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Has the Ferrari F355 already become a classic?

Twenty years ago, the Ferrari F355 arrived to address the shortcomings of its predecessor (that makes you feel old, doesn’t it?) – and became the benchmark sports car of its era in the process. We ponder its appeal in a modern context…

Life without Enzo

It’s fair to say that the 348 wasn’t Ferrari’s finest hour; it was perhaps the most tangible evidence of Il Commendatore’s direct influence on the road machines, and just how much it was missed when he departed. At Geneva 1994, its replacement finally arrived in the form of the F355, and production started later that year. “I remember collecting the very first car delivered to the UK with my father,” says Tom Hartley Jnr., whose new company is currently offering the Spider pictured here. “The difference between that and the 348 was simply incredible.”

Minor changes, maximum effect

Inheriting the proportions of its predecessor, the Ferrari F355 was outwardly a much better-resolved proposition, both aesthetically and aerodynamically. But beneath the smoother skin were further major advancements, including power steering (feelsome, if a little slow), variable damping, and a 100cc engine enlargement to 3.5 litres. In revised form, the now-375bhp V8 revved out to 8,500rpm and, even more impressively, conjured more bhp per litre than the V12 in the McLaren F1. “It was also the first truly reliable Ferrari,” adds Hartley Junior. “Unlike the Testarossa and 348, you could invariably put one in for a routine service without being hit with an astronomical bill.”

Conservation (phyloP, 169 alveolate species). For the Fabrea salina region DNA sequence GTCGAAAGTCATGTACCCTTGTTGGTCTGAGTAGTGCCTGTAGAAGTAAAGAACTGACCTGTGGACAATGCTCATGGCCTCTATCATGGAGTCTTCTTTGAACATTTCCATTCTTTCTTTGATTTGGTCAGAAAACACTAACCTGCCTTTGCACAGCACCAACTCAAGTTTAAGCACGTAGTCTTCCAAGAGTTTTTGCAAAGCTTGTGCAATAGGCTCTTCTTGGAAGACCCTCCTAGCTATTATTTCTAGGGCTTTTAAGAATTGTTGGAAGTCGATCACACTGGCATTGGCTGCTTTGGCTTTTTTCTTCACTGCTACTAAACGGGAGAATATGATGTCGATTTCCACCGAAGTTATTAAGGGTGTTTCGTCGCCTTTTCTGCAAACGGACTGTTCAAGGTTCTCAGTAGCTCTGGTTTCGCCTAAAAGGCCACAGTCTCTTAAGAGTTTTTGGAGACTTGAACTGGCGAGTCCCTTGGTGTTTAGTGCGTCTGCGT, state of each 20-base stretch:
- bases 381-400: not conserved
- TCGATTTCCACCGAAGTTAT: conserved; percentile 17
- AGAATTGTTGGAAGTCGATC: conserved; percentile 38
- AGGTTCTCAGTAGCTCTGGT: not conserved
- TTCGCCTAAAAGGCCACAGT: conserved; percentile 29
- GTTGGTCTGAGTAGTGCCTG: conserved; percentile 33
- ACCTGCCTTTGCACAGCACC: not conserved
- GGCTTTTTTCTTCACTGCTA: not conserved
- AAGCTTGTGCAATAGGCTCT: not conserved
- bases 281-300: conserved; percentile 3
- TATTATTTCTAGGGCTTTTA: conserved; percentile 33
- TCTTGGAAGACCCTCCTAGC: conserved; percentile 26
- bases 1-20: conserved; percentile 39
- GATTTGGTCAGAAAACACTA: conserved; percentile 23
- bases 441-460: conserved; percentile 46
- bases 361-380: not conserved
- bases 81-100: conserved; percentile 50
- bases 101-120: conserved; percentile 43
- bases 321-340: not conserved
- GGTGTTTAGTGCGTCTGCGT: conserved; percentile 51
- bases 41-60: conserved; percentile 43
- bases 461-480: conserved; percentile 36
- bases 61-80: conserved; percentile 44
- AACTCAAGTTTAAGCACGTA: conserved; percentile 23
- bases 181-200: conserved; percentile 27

As one era was beginning, another was coming to an end: it was to be the last of the breed to be hand-built, with the 360 and later descendants moving to mass production. “Perhaps this is why it’s similar to the F40 and F50 in the way it follows the trends of the classic car market,” ponders Hartley Junior. “In recent years, values of the 355 have climbed 25-30% – influenced somewhat by the 328 GTS – and I think this will continue to be the case. I can see this particular example being a quarter-of-a-million-pound car within the next 10 years.”

The sweet spot

Values appear to be more dependant on wider-market factors such as condition, history and mileage, as opposed to bodystyle (GTB Coupé, GTS Targa or Spider) or gearbox configuration (the F355 was the first road car to offer an ‘F1’ paddleshift transmission alongside the traditional chrome-gated manual). The modern price parity of the latter perhaps summarises the F355 best: it was a sweet spot in the transition from ‘analogue’ to ‘digital’, blending timeless looks and an honest character with just enough modern influence to make it a tempting proposition today.

Photos: Tom Hartley Jnr.

Numerous classic Ferraris for sale can be found in the Classic Driver Market. Elsewhere, you can also view the full stocklist of Tom Hartley Jnr.